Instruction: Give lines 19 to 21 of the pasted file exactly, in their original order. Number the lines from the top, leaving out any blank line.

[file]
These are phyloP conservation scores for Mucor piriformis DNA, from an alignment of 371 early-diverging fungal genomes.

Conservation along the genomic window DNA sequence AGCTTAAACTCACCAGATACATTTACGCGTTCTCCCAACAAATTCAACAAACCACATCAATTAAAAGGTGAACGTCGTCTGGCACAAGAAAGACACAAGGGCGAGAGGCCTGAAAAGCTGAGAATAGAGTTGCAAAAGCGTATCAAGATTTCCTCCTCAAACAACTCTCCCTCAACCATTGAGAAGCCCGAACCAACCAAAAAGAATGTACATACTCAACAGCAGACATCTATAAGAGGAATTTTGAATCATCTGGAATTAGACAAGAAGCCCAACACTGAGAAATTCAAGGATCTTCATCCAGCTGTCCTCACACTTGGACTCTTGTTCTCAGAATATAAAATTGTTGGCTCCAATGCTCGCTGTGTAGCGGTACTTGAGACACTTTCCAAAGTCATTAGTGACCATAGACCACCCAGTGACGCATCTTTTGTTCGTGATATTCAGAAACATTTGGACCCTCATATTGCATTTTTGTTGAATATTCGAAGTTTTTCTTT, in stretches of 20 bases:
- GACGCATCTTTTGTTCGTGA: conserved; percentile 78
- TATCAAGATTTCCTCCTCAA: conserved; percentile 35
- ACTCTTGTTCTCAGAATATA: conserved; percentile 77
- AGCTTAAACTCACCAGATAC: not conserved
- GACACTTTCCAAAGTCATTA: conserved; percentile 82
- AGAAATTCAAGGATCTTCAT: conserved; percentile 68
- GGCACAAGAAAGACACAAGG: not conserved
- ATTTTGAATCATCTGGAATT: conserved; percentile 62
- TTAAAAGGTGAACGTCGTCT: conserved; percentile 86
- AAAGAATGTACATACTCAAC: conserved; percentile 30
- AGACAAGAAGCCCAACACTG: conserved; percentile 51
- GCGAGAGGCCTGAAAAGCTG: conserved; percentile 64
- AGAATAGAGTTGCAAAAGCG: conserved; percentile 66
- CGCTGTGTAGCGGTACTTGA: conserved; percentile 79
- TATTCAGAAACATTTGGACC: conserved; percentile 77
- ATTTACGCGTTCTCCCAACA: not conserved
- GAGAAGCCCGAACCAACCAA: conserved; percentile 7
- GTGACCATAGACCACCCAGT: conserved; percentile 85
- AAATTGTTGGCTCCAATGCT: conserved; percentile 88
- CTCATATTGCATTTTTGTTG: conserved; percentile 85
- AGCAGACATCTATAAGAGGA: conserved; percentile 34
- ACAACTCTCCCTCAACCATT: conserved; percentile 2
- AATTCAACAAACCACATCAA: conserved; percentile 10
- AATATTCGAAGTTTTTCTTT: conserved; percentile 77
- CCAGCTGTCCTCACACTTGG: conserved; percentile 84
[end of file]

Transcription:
- GAGAAGCCCGAACCAACCAA: conserved; percentile 7
- GTGACCATAGACCACCCAGT: conserved; percentile 85
- AAATTGTTGGCTCCAATGCT: conserved; percentile 88